Tintin and censorship in Iran

There aren't too many countires that Tintin hasn't been published in, and Iran is not one of them.

Before the Iranian revolution in '78, Tintin was published in Persian by Universal, authorized publisher of Tintin books in Iran. They were hardcover books, with excellent print quality and outstanding translation.

After the revolution, however, printing of Tintin books - like so many other things - were stopped. The only way people like myself could read Tintin was to find one of the old Universal editions (usually borrow it from a friend) and read them. They were a commodity, really, since not many of them were around any more, and those that were, were mainly torn and ripped after so many years of usage.

It wasn't until a few years ago, nearly a quarter century after the revolution, that Tintin found its way back into Iran. This time, however, the publishers are unauthorized, and since there is no copyright in Iran no one can stop them.

This means they have "censored" a lot of stuff out of the Tintin stories. They have "islamified" Tintin, and had they failed to do so they probably would never have gotten permission to publish the books.

A lot of people, certainly those like me who have read the original editions, hate these new ones though. Imagine Captain Haddock drinking "lemonade" all the time instead of whiskey, or imagine Castafiore wearing stockings and long-sleeves, and then you will know why we hate them.

Here's an example of this ridiculous censorship. It's from "Tintin and the Picaros". As you can see, in the (unauthorized) Persian version, they have actually removed Captain Haddock altogether (embracing anyone except family or your husband is supposedly forbidden in Islam) !!!!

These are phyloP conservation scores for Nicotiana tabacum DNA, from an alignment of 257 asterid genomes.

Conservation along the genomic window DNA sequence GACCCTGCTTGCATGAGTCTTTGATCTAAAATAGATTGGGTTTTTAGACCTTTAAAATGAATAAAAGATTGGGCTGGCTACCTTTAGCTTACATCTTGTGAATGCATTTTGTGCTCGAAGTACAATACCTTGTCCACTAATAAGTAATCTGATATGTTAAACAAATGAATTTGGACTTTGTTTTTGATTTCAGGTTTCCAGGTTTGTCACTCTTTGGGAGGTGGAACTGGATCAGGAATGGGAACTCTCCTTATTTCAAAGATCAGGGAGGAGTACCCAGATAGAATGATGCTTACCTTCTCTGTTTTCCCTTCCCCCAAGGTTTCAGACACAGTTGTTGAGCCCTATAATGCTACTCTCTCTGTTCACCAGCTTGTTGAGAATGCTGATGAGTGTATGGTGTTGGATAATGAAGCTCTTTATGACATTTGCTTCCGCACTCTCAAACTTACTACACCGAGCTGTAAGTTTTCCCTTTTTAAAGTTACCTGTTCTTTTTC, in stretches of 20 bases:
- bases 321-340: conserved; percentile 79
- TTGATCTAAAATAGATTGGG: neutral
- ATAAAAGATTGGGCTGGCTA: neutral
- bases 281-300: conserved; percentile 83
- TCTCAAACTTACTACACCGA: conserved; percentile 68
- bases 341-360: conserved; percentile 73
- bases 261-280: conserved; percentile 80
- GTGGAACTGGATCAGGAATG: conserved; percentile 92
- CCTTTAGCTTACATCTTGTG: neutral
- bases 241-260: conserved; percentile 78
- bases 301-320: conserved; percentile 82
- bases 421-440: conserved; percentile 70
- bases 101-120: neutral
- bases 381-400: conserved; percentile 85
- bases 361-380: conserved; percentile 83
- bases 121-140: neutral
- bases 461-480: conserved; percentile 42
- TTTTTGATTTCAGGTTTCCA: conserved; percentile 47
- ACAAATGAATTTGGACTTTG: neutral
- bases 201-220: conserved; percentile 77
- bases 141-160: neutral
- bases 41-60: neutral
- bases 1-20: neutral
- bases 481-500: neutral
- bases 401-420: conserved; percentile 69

© Hergé/Moulinsart 2004
Image courtesy of Alireza

That's why the original Universal editions are even more valuable now, and they are almost impossible to find. I will write more on this issue and have more examples of this absurd censorship later.

July 6, 2004 02:55 AM | « Previous | Main | Next »


hi great website,
be sure to keep it updated regularly. I asm also a tintinophile from Trivandrum, India
P.S. You can also check out www.unknowntintin.co.tk - a website by richard wainman- where he has uploaded ALPH ART THE english version.
why dont you also upload rare tintins like farsian edn of alph art or BLUE ORANGES, GOLDEN FLEECE Etc.- it will make interesting reading, and also please do join

Posted by: Narayan Radhakrishnan at July 6, 2004 09:29 AM

But why bother to "give permission" to a censored Tintin? Isn't the depiction of humans in-and-of-itself against Islam? Why didn't they just ban it outright?

-love yr site!

Posted by: Bootsy at July 8, 2004 03:00 PM

Bootsy, to my knowledge depiction of humans is not against Islam by itself. There are numerous other comic books or childrens books made locally in Iran and it is not against the law or anything.

They only have problems with specific violations of the islamic code, like drinking and/or mingling of sexes.

Even so, the rules have been relaxed recently and I don't even think all the books actually need to get permission to get published, so I'm not sure how much of this censorship is self-imposed by the publishers, out of conservatism, and how much is actually demanded of them by the culture ministry.

Posted by: Site Admin at July 8, 2004 08:47 PM

This sounds like a job for the most excellent BitTorrent system. Given that the producers of Tintin are already being ripped off by these bowdlerized imitations, perhaps sending in the Real Stuff(tm) might be enough to sink the imitators.

Posted by: PhantomAnalyst at July 9, 2004 02:02 AM
The work of Hergé is protected by author’s right. No use of it can be done without prior and written authorisation of Moulinsart